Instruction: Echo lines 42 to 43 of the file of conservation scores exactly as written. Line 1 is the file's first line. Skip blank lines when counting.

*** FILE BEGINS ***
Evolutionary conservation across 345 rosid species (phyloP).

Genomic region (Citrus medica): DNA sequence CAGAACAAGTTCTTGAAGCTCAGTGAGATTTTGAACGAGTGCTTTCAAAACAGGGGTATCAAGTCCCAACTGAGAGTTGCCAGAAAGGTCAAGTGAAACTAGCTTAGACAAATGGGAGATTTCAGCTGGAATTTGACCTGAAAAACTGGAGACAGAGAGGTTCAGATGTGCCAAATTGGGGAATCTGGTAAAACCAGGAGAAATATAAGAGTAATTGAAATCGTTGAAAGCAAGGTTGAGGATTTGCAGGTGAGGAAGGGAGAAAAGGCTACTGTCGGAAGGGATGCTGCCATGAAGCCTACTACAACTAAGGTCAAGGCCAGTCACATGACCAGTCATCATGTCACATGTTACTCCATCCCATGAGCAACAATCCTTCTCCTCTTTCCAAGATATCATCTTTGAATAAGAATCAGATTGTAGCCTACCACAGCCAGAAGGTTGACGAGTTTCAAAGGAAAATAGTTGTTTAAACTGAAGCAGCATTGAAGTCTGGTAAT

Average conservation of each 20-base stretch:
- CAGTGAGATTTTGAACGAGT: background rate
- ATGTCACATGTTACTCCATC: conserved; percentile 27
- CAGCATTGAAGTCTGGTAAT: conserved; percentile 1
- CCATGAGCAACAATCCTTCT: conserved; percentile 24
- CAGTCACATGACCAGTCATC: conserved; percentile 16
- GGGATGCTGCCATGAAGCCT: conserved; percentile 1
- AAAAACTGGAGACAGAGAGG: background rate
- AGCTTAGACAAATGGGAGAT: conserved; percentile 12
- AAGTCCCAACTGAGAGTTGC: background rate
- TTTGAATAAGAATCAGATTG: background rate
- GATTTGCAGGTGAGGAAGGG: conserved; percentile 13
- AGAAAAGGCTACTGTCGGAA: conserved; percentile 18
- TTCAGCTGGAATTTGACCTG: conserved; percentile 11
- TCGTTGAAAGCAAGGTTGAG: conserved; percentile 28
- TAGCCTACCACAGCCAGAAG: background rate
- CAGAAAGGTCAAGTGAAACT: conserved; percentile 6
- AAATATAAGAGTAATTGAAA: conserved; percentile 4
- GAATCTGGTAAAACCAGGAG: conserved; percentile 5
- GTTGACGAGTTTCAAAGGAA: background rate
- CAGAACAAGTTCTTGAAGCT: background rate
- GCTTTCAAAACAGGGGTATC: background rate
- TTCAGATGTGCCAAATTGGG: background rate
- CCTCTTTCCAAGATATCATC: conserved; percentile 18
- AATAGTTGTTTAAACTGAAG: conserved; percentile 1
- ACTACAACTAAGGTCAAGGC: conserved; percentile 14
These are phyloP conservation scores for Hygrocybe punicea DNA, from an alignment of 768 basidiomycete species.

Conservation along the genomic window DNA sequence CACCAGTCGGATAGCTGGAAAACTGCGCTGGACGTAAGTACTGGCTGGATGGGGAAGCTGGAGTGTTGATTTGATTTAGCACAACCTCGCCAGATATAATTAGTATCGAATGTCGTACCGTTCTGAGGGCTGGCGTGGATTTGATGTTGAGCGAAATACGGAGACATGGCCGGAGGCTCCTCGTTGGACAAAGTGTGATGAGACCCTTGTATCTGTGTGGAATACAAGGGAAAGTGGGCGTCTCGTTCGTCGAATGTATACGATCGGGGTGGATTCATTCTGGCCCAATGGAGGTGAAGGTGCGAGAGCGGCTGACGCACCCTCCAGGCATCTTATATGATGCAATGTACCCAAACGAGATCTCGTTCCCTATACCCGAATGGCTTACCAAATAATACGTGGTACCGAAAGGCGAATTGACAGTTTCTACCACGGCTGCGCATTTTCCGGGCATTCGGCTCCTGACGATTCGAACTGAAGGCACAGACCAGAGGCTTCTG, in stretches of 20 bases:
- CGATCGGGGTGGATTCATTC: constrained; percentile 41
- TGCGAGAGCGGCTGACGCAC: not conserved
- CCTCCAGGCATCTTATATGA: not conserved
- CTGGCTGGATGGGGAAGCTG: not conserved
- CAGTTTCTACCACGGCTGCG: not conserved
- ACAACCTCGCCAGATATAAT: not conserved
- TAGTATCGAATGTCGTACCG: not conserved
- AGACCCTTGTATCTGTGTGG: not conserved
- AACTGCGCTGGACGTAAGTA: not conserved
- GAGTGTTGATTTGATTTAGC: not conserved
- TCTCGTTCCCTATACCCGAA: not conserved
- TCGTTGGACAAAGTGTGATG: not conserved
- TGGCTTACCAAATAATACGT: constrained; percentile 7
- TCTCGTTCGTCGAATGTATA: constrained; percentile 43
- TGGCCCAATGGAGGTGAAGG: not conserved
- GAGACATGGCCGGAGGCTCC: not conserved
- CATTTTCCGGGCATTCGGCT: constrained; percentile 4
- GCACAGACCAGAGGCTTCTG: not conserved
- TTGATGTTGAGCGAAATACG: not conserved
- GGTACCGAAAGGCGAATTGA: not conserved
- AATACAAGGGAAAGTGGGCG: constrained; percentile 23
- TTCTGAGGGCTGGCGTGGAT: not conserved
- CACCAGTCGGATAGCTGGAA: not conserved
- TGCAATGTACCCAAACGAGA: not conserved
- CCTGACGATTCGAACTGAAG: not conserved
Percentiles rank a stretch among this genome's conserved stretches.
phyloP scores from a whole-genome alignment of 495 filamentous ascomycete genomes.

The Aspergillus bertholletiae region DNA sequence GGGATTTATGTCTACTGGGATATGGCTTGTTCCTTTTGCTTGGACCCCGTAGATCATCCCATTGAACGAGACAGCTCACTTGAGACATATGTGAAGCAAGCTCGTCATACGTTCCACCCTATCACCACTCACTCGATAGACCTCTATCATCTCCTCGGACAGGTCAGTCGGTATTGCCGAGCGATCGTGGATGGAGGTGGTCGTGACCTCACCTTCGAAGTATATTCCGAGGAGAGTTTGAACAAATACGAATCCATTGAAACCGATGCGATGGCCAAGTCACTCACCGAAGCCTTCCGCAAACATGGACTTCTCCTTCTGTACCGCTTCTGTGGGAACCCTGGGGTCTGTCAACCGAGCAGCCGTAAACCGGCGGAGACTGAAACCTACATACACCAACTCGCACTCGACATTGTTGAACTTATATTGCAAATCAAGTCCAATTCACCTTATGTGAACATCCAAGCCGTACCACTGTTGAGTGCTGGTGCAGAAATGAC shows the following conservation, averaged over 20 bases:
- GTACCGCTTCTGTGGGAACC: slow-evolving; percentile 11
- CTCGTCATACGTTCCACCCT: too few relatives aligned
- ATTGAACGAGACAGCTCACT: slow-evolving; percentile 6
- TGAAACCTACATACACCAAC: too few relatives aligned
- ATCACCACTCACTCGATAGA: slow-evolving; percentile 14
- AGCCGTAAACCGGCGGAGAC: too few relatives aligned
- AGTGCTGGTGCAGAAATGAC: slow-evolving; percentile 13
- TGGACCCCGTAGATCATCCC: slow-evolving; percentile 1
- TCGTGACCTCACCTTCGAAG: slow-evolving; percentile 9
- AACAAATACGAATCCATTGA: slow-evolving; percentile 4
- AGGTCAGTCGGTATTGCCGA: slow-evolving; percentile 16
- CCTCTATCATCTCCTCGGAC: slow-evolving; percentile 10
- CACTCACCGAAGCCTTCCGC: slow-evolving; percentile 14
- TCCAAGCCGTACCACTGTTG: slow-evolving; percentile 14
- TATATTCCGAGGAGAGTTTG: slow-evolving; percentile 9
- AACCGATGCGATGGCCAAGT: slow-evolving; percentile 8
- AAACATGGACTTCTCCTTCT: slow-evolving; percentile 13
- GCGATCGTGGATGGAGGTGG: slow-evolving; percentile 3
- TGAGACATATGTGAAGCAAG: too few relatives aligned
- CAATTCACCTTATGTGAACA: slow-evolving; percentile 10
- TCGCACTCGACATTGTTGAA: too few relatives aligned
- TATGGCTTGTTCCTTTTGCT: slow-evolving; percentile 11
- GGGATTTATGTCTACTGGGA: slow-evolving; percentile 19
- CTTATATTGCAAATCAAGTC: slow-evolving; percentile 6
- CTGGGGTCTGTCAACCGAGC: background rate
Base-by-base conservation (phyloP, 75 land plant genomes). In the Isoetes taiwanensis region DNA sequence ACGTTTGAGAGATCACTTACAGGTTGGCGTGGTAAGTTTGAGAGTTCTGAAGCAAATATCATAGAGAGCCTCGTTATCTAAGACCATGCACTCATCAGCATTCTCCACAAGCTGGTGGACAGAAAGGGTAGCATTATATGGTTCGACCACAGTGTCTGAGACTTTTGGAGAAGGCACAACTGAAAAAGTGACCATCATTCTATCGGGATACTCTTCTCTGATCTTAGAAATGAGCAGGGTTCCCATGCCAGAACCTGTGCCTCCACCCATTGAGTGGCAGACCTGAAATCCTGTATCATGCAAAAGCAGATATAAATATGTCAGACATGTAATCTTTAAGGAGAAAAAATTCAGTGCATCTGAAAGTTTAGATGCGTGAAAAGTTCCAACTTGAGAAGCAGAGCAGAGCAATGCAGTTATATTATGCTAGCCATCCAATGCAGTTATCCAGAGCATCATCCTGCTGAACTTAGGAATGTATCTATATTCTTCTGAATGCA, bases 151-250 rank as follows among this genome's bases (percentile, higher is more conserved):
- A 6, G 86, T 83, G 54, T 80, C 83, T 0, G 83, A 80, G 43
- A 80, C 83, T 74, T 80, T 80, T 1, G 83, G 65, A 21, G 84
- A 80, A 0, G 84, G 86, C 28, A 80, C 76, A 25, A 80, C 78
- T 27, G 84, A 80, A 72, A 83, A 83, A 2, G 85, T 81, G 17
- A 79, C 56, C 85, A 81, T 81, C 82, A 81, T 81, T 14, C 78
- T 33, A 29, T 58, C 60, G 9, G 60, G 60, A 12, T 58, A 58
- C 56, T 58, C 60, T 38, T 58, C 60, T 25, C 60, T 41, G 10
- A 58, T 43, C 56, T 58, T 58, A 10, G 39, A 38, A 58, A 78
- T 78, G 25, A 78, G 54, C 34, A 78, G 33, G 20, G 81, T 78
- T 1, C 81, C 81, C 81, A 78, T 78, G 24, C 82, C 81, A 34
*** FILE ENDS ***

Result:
- TCGTTGGACAAAGTGTGATG: not conserved
- TGGCTTACCAAATAATACGT: constrained; percentile 7